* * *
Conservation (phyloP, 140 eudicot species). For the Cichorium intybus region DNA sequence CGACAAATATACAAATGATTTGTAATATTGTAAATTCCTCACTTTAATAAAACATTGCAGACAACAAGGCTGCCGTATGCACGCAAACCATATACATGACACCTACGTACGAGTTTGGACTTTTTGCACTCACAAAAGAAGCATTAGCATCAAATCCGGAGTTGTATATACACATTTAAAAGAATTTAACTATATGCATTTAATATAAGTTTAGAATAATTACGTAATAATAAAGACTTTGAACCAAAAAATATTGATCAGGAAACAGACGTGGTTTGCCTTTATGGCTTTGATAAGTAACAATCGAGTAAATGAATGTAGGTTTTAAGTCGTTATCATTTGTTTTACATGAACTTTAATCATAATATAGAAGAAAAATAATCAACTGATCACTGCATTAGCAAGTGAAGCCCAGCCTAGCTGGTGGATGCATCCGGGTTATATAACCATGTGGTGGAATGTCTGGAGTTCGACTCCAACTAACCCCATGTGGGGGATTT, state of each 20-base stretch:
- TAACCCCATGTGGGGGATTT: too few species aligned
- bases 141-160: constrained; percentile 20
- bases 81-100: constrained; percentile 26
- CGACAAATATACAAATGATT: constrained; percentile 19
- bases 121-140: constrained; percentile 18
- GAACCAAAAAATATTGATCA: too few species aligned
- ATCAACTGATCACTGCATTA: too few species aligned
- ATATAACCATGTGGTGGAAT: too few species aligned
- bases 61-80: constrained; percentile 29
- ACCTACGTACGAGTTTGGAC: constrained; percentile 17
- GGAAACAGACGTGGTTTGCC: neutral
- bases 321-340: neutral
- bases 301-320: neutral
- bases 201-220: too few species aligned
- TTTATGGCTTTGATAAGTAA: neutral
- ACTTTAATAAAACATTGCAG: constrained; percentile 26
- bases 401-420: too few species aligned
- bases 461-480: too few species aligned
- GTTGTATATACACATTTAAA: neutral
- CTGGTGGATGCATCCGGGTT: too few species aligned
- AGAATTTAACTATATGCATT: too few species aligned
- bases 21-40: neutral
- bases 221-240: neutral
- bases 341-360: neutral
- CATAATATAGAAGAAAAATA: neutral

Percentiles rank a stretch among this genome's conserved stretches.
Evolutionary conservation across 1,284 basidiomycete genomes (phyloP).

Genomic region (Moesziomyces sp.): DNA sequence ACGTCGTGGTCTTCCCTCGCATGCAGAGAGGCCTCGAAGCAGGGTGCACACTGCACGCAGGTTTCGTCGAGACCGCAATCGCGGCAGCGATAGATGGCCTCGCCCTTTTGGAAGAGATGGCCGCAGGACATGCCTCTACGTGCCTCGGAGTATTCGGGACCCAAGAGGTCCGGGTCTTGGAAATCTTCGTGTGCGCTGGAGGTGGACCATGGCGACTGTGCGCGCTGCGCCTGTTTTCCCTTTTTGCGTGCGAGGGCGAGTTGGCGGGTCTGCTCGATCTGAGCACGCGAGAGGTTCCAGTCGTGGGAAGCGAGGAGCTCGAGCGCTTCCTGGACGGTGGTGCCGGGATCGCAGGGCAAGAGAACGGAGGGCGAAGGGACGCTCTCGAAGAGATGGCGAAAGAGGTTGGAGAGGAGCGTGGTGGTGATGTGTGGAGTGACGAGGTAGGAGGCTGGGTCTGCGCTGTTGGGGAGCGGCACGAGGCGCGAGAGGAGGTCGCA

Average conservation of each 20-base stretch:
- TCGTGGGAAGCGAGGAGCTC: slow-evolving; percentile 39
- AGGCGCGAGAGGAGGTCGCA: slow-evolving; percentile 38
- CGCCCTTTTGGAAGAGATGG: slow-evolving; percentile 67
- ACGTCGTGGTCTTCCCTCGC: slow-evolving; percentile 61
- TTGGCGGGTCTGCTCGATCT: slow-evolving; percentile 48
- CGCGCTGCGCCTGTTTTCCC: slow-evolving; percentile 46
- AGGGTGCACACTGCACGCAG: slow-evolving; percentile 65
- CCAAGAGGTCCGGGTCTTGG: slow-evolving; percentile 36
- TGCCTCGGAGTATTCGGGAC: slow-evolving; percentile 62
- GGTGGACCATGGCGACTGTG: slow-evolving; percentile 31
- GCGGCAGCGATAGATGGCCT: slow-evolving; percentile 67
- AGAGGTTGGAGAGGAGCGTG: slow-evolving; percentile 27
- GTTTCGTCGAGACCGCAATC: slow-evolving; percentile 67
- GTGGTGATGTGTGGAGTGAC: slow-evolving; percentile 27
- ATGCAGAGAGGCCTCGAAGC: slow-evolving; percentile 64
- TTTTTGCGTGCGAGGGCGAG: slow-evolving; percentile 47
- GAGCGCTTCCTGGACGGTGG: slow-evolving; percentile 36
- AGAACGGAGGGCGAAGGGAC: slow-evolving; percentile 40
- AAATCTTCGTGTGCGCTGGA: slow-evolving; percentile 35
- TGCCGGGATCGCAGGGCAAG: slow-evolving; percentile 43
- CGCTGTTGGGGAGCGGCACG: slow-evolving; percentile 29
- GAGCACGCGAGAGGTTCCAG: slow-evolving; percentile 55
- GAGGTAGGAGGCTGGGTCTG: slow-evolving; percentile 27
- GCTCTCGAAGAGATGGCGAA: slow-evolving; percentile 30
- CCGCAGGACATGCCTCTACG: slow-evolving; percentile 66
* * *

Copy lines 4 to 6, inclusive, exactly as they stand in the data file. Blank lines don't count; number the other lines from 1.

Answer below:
- bases 81-100: constrained; percentile 26
- CGACAAATATACAAATGATT: constrained; percentile 19
- bases 121-140: constrained; percentile 18